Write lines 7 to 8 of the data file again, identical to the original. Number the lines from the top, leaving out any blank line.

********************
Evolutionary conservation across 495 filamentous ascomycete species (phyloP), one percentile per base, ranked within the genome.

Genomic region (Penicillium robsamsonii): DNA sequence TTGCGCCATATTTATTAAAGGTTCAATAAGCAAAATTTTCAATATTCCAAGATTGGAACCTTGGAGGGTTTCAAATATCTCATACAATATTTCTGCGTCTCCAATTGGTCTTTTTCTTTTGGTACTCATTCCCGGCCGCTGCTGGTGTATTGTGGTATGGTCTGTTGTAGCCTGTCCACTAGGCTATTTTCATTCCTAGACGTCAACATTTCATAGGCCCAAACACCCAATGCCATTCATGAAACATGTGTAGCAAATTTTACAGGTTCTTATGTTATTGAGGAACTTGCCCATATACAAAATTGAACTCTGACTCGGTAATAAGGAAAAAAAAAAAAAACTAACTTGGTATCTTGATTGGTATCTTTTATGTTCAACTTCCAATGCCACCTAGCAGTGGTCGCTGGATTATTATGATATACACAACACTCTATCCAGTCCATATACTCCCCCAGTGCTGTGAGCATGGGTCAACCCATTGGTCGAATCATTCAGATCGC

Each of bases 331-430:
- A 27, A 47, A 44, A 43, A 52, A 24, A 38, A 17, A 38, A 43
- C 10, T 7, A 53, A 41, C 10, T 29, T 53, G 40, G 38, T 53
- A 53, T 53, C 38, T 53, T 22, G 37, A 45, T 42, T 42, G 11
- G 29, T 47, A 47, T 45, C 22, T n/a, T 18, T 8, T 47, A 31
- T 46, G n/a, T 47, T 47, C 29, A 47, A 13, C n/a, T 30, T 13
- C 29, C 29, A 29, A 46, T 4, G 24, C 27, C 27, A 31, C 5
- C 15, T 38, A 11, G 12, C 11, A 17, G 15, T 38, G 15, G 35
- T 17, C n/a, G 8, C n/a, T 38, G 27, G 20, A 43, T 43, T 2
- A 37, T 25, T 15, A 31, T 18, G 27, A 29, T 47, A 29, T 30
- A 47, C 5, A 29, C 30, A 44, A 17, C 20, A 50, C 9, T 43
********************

- G 29, T 47, A 47, T 45, C 22, T n/a, T 18, T 8, T 47, A 31
- T 46, G n/a, T 47, T 47, C 29, A 47, A 13, C n/a, T 30, T 13